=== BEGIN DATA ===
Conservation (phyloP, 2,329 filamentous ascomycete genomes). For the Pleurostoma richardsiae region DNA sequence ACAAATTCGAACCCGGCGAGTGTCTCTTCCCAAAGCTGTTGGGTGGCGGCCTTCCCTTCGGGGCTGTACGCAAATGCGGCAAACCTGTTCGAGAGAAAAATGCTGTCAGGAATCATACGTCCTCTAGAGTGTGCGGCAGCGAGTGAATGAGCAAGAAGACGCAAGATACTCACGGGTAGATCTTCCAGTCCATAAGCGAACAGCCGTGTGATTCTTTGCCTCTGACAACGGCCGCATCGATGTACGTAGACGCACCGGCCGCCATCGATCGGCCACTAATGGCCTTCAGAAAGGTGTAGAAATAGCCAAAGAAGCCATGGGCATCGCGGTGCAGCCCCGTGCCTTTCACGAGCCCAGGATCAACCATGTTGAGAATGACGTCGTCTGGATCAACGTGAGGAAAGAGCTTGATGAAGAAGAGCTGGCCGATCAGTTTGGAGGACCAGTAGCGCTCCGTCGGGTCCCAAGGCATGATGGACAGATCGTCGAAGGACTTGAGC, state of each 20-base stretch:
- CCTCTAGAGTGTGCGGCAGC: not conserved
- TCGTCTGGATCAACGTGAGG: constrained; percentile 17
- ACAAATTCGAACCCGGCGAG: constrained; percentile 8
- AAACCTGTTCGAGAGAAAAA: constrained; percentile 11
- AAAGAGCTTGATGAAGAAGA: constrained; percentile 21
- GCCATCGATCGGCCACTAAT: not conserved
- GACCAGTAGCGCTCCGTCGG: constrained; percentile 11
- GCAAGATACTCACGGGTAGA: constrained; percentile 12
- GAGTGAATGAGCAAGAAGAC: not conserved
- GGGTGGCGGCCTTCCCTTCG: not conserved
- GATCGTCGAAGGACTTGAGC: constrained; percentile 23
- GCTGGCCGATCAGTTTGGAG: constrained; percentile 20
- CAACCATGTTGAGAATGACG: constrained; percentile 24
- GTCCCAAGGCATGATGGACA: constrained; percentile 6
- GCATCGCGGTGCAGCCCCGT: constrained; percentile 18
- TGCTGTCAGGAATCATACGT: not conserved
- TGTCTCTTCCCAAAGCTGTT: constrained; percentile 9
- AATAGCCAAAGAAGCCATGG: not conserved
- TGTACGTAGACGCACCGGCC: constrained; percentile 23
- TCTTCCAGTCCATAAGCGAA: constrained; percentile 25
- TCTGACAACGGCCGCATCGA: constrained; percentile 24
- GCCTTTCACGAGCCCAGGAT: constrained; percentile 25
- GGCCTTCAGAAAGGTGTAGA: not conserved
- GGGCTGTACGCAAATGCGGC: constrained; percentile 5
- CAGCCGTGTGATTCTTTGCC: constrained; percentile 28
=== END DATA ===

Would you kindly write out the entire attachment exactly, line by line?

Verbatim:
Conservation (phyloP, 2,329 filamentous ascomycete genomes). For the Pleurostoma richardsiae region DNA sequence ACAAATTCGAACCCGGCGAGTGTCTCTTCCCAAAGCTGTTGGGTGGCGGCCTTCCCTTCGGGGCTGTACGCAAATGCGGCAAACCTGTTCGAGAGAAAAATGCTGTCAGGAATCATACGTCCTCTAGAGTGTGCGGCAGCGAGTGAATGAGCAAGAAGACGCAAGATACTCACGGGTAGATCTTCCAGTCCATAAGCGAACAGCCGTGTGATTCTTTGCCTCTGACAACGGCCGCATCGATGTACGTAGACGCACCGGCCGCCATCGATCGGCCACTAATGGCCTTCAGAAAGGTGTAGAAATAGCCAAAGAAGCCATGGGCATCGCGGTGCAGCCCCGTGCCTTTCACGAGCCCAGGATCAACCATGTTGAGAATGACGTCGTCTGGATCAACGTGAGGAAAGAGCTTGATGAAGAAGAGCTGGCCGATCAGTTTGGAGGACCAGTAGCGCTCCGTCGGGTCCCAAGGCATGATGGACAGATCGTCGAAGGACTTGAGC, state of each 20-base stretch:
- CCTCTAGAGTGTGCGGCAGC: not conserved
- TCGTCTGGATCAACGTGAGG: constrained; percentile 17
- ACAAATTCGAACCCGGCGAG: constrained; percentile 8
- AAACCTGTTCGAGAGAAAAA: constrained; percentile 11
- AAAGAGCTTGATGAAGAAGA: constrained; percentile 21
- GCCATCGATCGGCCACTAAT: not conserved
- GACCAGTAGCGCTCCGTCGG: constrained; percentile 11
- GCAAGATACTCACGGGTAGA: constrained; percentile 12
- GAGTGAATGAGCAAGAAGAC: not conserved
- GGGTGGCGGCCTTCCCTTCG: not conserved
- GATCGTCGAAGGACTTGAGC: constrained; percentile 23
- GCTGGCCGATCAGTTTGGAG: constrained; percentile 20
- CAACCATGTTGAGAATGACG: constrained; percentile 24
- GTCCCAAGGCATGATGGACA: constrained; percentile 6
- GCATCGCGGTGCAGCCCCGT: constrained; percentile 18
- TGCTGTCAGGAATCATACGT: not conserved
- TGTCTCTTCCCAAAGCTGTT: constrained; percentile 9
- AATAGCCAAAGAAGCCATGG: not conserved
- TGTACGTAGACGCACCGGCC: constrained; percentile 23
- TCTTCCAGTCCATAAGCGAA: constrained; percentile 25
- TCTGACAACGGCCGCATCGA: constrained; percentile 24
- GCCTTTCACGAGCCCAGGAT: constrained; percentile 25
- GGCCTTCAGAAAGGTGTAGA: not conserved
- GGGCTGTACGCAAATGCGGC: constrained; percentile 5
- CAGCCGTGTGATTCTTTGCC: constrained; percentile 28